Numerous security measures and programs were instituted by the Bush administration in an effort to thwart any further attacks and to root out terrorists living and operating here on our home soil.
Programs and policies including taking the fight to the terrorists in the Middle East, the enactment of the PATRIOT Act, loosened surveillance requirements, and the housing and interrogation of terrorists in the detainee camp at Guantanamo Bay successfully protected our nation in the seven years following those deadly attacks.
At this website the 'Islamism Series', each entry of which you can read by clicking the label at the bottom of this posting, has been an effort to better educate and inform readers on the very real threat that radical Islam continues to pose to America.
That effort grows more important now that the new Obama administration has taken office with a mandate from its followers to decrease if not dismantle those counter-terrorism efforts that have proven so successful.
Sunday, February 15, 2009
The 3rd item in this list would be "hands that shed innocent blood" which is sadly ironic considering Friday night's murder of Philadelphia police officer John Pawlowski.
Whether or not John's killer will end up spending an eternity in hell, whether anyone who takes an innocent human life will suffer that fate, is not for us to say or know. But one thing that Proverbs makes undeniably clear is that this murder of innocents is particularly detestable to God Himself.
On Friday night, John Pawlowski was an innocent man. Perhaps more than that, he was working actively to try and help keep peace and order in his community. He was a police officer in an increasingly violent major American city that is itself ironically nicknamed 'The City of Brotherly Love'. It is a moniker that is no longer appropriate.
John and his partner exited their police vehicle after being flagged down to handle a disturbance on the highway. While handling this dispute, one of the individuals involved reached into his own pocket and shot right through his jacket, killing John Pawlowski there and then. Innocent blood once again shed in one of the acts that God hates.
Each year, hundreds and hundreds of Philadelphians are murdered in cold blood by their fellow citizens.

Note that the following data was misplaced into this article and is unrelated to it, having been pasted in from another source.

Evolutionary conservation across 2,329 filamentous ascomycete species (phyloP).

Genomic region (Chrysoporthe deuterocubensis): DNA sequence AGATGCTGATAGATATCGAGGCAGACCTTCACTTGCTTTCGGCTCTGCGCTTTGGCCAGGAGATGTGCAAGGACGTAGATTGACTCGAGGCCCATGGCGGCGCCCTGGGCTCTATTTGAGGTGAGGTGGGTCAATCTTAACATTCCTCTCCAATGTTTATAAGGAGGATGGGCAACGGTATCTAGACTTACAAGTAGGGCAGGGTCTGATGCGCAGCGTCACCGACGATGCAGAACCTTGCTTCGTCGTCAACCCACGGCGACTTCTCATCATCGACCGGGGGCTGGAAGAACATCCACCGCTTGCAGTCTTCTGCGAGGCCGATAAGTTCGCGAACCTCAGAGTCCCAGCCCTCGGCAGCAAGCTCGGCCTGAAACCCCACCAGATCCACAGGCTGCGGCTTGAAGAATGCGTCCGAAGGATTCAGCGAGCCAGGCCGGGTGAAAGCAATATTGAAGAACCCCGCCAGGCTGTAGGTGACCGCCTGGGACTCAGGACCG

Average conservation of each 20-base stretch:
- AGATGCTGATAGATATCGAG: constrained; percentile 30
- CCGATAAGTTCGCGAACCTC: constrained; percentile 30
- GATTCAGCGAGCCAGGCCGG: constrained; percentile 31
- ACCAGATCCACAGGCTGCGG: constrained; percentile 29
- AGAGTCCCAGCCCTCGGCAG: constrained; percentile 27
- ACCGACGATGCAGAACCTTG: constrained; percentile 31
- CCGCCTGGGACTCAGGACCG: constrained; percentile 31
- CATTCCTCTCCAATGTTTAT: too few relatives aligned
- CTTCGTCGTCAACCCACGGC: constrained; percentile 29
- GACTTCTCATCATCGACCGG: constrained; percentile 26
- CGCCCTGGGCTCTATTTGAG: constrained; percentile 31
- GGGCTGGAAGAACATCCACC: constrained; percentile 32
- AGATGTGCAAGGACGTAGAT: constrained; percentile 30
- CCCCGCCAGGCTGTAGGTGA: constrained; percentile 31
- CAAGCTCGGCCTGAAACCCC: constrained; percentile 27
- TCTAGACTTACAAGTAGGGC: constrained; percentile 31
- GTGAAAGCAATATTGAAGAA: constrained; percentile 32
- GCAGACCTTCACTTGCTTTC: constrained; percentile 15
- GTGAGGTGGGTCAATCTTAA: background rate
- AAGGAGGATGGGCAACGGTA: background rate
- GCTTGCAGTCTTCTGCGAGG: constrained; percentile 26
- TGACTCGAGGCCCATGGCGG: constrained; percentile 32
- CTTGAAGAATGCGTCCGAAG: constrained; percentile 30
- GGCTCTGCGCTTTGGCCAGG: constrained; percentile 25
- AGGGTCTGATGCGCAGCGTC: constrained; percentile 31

Saturday, February 14, 2009
He is John Pawlowski of the PPD's 35th district, and he is the 7th Philly cop to be killed in the line of duty in the past 33 months. I remember a time when it seemed that we lost a brother or sister officer every few years. Now we don't even get six months, and often it's been much less.
There was a time when it made me sad and angry. But the wave of murders of our officers over the past couple years has simply left me numb. I can't even watch the stories on TV anymore beyond the headlines to get the basic facts. I am well aware that the danger is part of the job for which we have all signed up, but I want it to just all stop, even if just for a couple years.
Part of the problem for cops is that we do a job that few others could ever possibly relate to, but we can all relate to one another. No matter what our current responsibilities in this career that we have chosen, we were all John Pawlowski at some point.
Thursday, February 12, 2009
At the time, the Enterprise and her crew were anchored at sea off the coast of the town of Split, Croatia. The story of who and what brought the mighty ship to this little corner of the world is that of yet another in our 'Real American Hero' series, all of which you can read by clicking in to that label below this entry.
On board the Enterprise was Rear Admiral J. Robert Lunney, the judge advocate general of the New York Naval Militia, a World War II veteran, and now a White Plains, New York lawyer.
It seems that a few years earlier, Lunney had embarked on a mission on behalf of a fellow WWII navy man, Peter Tomich, whom Lunney believed had been wronged. Peter Tomich you see was an American Medal of Honor winner for his actions at Pearl Harbor on that date that still lives in infamy of the Japanese sneak attack, December 7th, 1941.
Labels: Bosnia, Commentary, Croatia, History, J. Robert Lunney, Medal of Honor, Pearl Harbor, Petar Tonic, Peter Tomach, Real American Heroes, Robert A. Rosen, Srecko Herzeg-Tonic, USS Enterprise, USS Utah, World War II
Monday, February 9, 2009